MANILA, Philippines (UPDATED) – One man’s trash is another man’s treasure. This rings true especially in one of the most impoverished and populated barangays in the Philippines: Barangay Payatas in Quezon City.
So when the day of the barangay and Sangguniang Kabataan (SK) elections came, some local families saw gold in white campaign paraphernalia already thrown away.
A few children were sent to pick up the paraphernalia just outside the Melencio Castelo Elementary School, one of the biggest polling centers in Barangay Payatas.
The instructions were simple enough for minors to follow: Pick up the white campaign materials, ignore anything colored. Sell everything you get for P8 a kilo. Don’t expect more, don’t accept less.
It is a game more than a job to the children, who compete to find the cleanest papers lying on the asphalt.
Jemark*, the oldest of the group at 8 years old, said that for the past 3 weeks, they’ve been able to drag 10 kilograms of white paper per day to a junk shop.
“Pinakamarami po ngayong araw (We’re getting the most amount of trash today),” Jemark said with a grin.
That much is evident, as areas surrounding polling precincts are carpeted with hundreds of leaflets, declared illegal by the Commission on Elections on the big day.
It’s the same scenario over at the Rosauro Almario Elementary School in Manila, where most of Tondo’s population voted on Monday. Street kids Jon and Rey helped each other fill a sack with sample ballots, fliers, and other campaign materials.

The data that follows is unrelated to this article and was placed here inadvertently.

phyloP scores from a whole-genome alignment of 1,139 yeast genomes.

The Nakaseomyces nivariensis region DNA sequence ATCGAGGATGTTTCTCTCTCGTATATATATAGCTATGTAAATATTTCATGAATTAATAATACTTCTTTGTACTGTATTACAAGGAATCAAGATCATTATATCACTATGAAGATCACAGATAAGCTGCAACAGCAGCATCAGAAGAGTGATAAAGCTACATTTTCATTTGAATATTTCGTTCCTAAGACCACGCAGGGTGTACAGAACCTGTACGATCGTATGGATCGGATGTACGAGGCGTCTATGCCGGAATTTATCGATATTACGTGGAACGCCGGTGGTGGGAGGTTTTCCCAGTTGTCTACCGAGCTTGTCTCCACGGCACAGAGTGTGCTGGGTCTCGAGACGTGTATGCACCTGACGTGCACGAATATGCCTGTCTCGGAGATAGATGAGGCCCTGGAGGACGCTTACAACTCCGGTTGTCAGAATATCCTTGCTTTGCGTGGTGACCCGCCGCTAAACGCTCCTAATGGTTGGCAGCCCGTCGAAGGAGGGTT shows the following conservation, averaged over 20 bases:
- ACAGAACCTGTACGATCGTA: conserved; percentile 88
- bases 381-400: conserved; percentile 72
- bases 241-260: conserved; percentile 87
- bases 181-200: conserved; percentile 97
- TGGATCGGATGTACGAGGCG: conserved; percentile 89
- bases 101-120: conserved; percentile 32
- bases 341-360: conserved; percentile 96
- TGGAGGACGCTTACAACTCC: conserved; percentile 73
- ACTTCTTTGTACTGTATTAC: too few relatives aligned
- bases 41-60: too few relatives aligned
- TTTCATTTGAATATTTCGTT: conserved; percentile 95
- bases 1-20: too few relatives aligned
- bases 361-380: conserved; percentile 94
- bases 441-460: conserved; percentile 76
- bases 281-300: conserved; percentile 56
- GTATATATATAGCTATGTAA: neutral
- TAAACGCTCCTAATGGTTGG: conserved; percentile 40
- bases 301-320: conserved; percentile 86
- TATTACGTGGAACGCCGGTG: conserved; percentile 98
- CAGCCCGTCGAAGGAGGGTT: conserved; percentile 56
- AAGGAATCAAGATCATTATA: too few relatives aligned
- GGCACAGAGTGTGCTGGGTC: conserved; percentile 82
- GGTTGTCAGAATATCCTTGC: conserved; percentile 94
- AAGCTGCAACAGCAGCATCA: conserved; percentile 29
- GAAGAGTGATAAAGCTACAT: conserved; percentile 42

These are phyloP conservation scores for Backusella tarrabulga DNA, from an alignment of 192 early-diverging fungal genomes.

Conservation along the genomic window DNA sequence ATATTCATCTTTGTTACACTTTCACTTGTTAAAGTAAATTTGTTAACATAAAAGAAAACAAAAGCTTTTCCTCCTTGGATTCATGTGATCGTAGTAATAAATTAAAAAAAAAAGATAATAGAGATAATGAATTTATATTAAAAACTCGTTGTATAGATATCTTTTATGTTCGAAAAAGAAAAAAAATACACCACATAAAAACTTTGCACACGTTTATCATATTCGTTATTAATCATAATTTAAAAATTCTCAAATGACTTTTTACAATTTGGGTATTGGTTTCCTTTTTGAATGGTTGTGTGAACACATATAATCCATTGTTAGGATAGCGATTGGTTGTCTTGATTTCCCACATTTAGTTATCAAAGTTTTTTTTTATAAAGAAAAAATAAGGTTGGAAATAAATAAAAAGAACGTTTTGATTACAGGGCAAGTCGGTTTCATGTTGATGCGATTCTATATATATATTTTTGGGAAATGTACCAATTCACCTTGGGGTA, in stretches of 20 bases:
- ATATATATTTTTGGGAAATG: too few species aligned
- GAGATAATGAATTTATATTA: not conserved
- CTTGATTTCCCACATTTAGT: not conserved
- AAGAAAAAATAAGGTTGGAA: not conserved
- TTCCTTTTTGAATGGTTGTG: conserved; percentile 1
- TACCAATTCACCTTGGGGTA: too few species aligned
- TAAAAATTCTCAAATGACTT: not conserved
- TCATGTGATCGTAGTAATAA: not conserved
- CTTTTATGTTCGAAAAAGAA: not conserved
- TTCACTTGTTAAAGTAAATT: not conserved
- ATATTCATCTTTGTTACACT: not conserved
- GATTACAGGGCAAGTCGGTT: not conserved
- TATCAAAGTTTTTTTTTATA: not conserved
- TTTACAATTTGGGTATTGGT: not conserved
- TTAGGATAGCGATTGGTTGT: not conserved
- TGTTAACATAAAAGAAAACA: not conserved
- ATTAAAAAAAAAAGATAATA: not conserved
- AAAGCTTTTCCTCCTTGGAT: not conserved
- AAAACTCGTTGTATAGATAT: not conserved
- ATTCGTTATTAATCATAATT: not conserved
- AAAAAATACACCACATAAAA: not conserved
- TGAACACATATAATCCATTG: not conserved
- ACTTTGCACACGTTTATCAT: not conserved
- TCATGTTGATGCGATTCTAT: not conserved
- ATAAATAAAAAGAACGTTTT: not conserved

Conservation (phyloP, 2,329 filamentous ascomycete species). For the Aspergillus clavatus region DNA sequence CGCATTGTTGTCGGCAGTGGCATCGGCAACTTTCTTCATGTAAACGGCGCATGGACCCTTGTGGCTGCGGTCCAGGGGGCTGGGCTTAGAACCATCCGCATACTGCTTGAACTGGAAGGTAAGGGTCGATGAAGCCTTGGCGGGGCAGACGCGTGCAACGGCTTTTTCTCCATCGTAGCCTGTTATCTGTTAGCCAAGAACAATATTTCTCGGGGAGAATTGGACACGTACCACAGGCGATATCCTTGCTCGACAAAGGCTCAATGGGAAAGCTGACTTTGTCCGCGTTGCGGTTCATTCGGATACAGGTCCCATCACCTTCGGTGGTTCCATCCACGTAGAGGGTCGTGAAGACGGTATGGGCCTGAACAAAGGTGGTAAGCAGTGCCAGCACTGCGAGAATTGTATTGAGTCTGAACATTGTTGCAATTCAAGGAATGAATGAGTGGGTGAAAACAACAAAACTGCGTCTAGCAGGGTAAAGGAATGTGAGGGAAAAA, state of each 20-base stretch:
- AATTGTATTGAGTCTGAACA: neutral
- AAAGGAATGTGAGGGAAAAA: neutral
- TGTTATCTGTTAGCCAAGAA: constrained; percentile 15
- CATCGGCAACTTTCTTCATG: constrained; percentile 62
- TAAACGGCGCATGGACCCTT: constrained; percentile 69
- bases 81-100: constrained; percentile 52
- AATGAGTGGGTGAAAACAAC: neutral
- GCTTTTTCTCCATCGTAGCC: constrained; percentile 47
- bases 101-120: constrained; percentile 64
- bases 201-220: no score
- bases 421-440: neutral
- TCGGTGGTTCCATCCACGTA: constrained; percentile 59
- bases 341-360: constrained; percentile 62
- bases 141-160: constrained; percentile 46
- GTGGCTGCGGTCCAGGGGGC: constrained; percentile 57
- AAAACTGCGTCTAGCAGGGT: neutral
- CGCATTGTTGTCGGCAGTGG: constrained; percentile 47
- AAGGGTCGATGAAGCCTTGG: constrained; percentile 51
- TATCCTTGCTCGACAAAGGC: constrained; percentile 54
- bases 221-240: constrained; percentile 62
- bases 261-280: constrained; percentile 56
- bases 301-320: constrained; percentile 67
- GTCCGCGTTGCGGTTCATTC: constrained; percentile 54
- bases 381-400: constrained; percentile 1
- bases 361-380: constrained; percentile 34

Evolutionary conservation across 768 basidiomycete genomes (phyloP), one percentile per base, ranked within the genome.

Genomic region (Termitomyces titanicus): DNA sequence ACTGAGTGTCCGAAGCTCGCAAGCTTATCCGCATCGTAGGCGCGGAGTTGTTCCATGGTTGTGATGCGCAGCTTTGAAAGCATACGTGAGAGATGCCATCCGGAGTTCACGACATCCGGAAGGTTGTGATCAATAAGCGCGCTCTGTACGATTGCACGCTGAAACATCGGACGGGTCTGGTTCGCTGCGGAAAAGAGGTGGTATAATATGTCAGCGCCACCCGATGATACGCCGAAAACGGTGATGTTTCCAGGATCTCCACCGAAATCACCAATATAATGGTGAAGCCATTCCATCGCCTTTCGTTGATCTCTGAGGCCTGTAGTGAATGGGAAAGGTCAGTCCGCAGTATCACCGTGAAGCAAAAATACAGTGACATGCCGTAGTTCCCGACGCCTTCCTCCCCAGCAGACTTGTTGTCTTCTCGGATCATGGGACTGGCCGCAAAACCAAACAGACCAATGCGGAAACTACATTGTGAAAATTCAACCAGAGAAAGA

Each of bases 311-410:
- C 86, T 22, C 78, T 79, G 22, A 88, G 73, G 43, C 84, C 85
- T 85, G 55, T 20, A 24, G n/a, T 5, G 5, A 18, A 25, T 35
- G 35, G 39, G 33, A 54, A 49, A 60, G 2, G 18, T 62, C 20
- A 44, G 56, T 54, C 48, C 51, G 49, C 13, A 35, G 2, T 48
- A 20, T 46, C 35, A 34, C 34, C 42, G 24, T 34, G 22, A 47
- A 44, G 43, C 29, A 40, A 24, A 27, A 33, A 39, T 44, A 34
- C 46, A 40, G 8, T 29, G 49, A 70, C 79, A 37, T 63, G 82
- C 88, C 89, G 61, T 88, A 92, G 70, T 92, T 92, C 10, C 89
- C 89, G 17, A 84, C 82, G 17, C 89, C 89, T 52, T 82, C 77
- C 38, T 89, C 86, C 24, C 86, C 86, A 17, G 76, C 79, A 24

Unlike in Payatas, however, the duo will be getting much less. For one sack of paper, Jon and Rey are sharing P3. “Unang sako pa lang namin ‘to (This is just our first sack),” said Jon.
Back in Payatas, we asked where the children’s parents are. “Nasa bahay (At home),” they all said.
Carlo 7*, showed us his big brother who slept just inside their family sari-sari store in front of the school which served as a polling center. A friend of his brother, who was manning the store, reminded the children that voting ends at 3 pm.
The children are not entirely left alone in their task. Some good-natured residents stop for a minute or two, helping the kids pick up campaign materials. Others place papers straight into the children’s trash bag.
Jemark doesn’t remember the first time he picked up trash while the elders picked their community’s leaders, but he knows the job won’t be ending soon.
– with a report from Eloisa Lopez / Rappler.com
*Children’s names have been changed to protect their identity.